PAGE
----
This week, we pull Duncan and Richard’s 2009 interview with Monica Bonvicini from the archives, conducted during Bonvicini’s exhibition Light Me Black at The Art Institute of Chicago.
â€œI think that perception goes through the body. I want people to come into the space not knowing how to walk, and get blinded by the workâ€¦I kept reading about Renzo Piano saying [the Modern Wing] is a temple of light. Walking around I see there are so many windows everywhere, but theyâ€™re all covered up. What is all that light for?â€Â â€“ Monica Bonvicini interviewed by Bad at Sports.
Herewith, Amanda Browder presents three Art Review Haikus of shows that are currently on view in New York. Art critics, note the concise blend of poetic word-play and to-the-pointness; this is how it should be done. [Read more]
This week’s entry from the Bad at Sports archives is Richard Holland’s interview with Hardy Fox of the Cryptic Corporation, who acts as the agent of The Residents, an American art collective best known for avant-garde music and multimedia works.
â€œThe definition of a band is generally thought of as a guitar player meets a drummer and they decide togetherâ€¦and gradually form a band. In this situation you have idea people who are not interested in one form of media over another. They’re more interested in whatâ€™s possible, idea wise, and to create projects. Itâ€™s a band not of musicians, itâ€™s a band of idea people, and certainly one of the things they do is music, and theyâ€™ve always had the point of view that if the project calls for a band theyâ€™ll be a band, but they are still not a band in the traditional sense. They like to be thought of as a group….Â The way itâ€™s defined is that anyone who works on a project is a Resident. If thereâ€™s a tour and thereâ€™s a bus driver on the tour, then the bus driver is a Resident. Theyâ€™re residents of that project….Â The Residents like to stay fresh, they have to take each project as a whole new fresh project every time and a reinvention not only of who they are but of what is possible.â€–Hardy Fox, Cryptic Corporation, agent of The Residents.
November 22, 2011 · Print This Article
Ah yes, it’s that time again! Time for another panel discussion on art criticism in Chicago. Luckily for y’all, this one is filled with great folks who really know their stuff. AND: it’s been organized in celebration of The Essential New Art Examiner, a compendium edited by our friends Kathryn Born and Terri GriffithÂ of the best writings from the venerable Chicago-based art journal. Born and Griffith will appear on tonight’s panel, along with BAS’ fabulous pal and dapper man-about-town Abraham Ritchie (Chicago editor of ArtSlant), Lori Waxman (Tribune), Jason Foumberg (New City), Steve Ruiz (The Visualist) and Ann Wiens, former New Art Examiner editor, all of whom represent different yet equally vibrant aspects of the Chicago critical scene. The whole shebang is moderated by critic and SAIC faculty member James Yood. So there you have it! Go go go! The panel takes place tonight, Tuesday, November 22nd atÂ 6-8 pm in the Second Floor Ballroom of the MacLean Center (112 S. Michigan Avenue). The full, official-like press release info follows below.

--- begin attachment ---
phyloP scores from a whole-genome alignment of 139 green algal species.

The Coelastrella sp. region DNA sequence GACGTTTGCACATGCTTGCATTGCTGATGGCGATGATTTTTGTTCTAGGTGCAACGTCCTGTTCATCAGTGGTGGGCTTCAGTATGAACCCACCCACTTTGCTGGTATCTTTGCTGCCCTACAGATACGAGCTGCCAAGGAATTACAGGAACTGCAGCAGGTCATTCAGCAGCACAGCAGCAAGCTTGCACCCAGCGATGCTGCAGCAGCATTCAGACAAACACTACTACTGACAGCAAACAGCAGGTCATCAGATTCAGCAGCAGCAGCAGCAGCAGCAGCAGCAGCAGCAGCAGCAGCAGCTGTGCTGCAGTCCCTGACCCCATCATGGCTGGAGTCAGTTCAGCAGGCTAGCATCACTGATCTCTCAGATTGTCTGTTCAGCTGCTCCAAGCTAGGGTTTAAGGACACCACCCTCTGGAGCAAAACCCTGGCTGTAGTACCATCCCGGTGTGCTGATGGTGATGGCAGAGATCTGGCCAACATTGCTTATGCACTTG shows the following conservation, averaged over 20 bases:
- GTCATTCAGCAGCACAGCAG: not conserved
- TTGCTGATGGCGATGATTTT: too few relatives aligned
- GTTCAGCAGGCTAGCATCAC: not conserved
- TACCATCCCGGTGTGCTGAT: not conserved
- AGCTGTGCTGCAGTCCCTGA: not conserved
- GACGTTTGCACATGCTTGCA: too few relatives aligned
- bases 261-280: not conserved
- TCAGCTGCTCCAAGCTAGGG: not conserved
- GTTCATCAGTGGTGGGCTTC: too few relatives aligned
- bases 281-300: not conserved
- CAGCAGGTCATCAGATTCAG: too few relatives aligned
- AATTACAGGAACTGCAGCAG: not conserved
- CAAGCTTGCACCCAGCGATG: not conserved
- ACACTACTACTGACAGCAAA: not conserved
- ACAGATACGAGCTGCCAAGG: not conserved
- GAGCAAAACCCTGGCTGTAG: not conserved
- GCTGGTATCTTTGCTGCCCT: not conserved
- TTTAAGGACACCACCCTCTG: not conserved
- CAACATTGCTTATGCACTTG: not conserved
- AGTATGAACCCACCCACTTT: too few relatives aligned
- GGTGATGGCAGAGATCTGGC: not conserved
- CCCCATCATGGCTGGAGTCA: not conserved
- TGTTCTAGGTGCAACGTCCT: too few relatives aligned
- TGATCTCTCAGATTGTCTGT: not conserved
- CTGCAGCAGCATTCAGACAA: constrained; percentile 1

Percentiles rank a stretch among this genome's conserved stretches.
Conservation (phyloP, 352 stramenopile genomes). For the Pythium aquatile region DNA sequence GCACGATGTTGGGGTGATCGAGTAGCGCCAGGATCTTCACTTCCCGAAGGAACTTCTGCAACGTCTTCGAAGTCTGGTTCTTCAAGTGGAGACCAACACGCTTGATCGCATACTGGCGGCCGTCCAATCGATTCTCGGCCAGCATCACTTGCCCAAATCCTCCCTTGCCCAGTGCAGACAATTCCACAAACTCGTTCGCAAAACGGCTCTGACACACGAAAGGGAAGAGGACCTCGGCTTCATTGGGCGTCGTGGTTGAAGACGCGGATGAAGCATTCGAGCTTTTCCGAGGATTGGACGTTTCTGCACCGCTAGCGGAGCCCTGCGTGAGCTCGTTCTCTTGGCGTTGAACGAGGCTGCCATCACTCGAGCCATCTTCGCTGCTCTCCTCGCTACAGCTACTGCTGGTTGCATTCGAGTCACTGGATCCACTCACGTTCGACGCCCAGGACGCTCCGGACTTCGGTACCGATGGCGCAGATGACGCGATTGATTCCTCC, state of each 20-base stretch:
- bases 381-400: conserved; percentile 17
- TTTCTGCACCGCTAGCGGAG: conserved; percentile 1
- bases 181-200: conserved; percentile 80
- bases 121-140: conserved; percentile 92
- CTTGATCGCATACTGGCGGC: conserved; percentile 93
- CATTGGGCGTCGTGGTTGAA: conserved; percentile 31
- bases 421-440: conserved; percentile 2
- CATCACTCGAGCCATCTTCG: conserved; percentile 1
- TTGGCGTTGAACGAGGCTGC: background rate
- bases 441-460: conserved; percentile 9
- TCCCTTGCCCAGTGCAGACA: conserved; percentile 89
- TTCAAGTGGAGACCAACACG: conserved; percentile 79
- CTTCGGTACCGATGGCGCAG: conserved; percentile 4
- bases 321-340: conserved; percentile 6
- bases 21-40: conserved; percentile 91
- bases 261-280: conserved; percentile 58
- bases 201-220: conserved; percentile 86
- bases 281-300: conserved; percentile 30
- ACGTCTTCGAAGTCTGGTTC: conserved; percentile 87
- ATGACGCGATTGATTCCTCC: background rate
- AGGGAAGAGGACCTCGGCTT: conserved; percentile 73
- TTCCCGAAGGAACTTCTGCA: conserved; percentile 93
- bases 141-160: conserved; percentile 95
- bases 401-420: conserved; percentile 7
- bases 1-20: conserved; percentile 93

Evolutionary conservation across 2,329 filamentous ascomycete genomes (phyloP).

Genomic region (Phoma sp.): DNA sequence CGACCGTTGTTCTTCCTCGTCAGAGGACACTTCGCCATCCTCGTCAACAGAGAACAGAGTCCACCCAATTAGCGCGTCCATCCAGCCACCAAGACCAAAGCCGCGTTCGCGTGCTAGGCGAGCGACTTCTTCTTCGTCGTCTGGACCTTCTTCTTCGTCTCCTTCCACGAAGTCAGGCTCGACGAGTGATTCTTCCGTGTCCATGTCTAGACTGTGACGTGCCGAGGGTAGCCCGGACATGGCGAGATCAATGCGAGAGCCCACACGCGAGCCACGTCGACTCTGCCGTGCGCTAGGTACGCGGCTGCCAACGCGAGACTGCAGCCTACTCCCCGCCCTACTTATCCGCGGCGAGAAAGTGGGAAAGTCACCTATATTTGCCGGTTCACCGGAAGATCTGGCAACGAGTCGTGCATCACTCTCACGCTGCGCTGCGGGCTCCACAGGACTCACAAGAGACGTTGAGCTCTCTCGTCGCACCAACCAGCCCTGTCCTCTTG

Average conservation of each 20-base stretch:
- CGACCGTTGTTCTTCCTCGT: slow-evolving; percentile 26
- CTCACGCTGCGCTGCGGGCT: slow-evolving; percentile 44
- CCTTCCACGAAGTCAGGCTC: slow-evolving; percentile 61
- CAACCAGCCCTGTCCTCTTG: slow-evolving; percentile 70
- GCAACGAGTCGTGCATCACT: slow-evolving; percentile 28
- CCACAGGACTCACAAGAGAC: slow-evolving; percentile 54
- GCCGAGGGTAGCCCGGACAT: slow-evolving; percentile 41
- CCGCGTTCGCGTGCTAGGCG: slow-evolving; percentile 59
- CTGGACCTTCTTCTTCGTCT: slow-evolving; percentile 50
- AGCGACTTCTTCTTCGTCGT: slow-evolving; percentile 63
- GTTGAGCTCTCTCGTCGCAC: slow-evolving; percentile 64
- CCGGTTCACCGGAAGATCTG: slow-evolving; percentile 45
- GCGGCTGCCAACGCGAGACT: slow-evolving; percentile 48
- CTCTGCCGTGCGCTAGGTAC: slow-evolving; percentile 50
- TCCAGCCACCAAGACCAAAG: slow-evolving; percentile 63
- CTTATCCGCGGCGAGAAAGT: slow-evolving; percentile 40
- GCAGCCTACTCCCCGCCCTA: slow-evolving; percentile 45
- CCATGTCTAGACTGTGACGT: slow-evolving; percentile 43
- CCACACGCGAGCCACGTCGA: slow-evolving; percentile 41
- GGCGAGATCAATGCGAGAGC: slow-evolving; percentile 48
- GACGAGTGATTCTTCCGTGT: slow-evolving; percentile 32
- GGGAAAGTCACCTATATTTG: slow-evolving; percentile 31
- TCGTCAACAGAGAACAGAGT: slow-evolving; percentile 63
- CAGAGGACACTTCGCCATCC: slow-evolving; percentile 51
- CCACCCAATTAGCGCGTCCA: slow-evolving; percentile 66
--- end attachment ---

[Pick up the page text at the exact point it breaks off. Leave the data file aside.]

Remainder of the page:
The panel discussion â€œArt Criticism in Chicago: Past, Present, Futureâ€ will occur 6-8 pm on Tuesday, November 22 in the Second Floor Ballroom of the MacLean Center (112 S. Michigan Avenue). Organized in memory of distinguished art critics Kathryn Hixson and Polly Ullrich (both SAIC faculty and alumna), this wide-ranging investigation into the challenges and triumphs in art writing in Chicago also honors the recent publication of The Essential New Art Examiner, a compendium of essays originally printed in the most significant Chicago-based art publication of its era (1973-2002).Â The panel will move forward from that to assess the current state of art criticism in Chicago, both print- and web-based, and analyze the rapidly changing milieu for arts conversation in Chicago.
The panelists are Kathryn Born and Terri Griffith, editors of the â€œThe Essential New Art Examinerâ€, Jason Foumberg of Newcity, Abraham Ritchie from ArtSlant: Chicago, Steve Ruiz from visualist, Lori Waxman from the Chicago Tribune, Ann Wiens, former editor of the NAE, and James Yood, moderator of the panel and former editor of the NAE.Â (Griffith, Waxman, and Yood are members of the SAIC faculty, and Foumberg, Griffith, Ritchie, Waxman and Wiens are SAIC graduates.) The event is free and open to the public, and is supported with the assistance of Lisa Wainwright, Dean of Faculty, Paul Coffey, SAIC Vice Provost, and Candida Alvarez, Dean of Graduate Studies.
For this week’s look back into the Bad at Sports archives, we’ve pulled a 2008 interview with Meg Cranston, conducted by Duncan MacKenzie and painter Pamela Fraser on the occasion of Cranston’s exhibition at He Said/She Said,Â Fraser and partner Randall Szott’s now-closed exhibition space in Oak Park, Illinois.
“Thereâ€™s a work in the show thatâ€™s an ass drawn to look like itâ€™s encased in a block of ice. The title isÂ I froze my ass and then I moved to California. Itâ€™s a true story â€“ when I was a kid growing up in New York, I froze my ass everyday in the winter. My parents were very thrifty people and they just wouldnâ€™t turn up the heat. My brother and I developed what I called heat lust. And I donâ€™t think itâ€™s hyperbolic to say that for me as a child heat was like love, and maybe better.â€Â — Meg Cranston interviewed by Bad at Sports.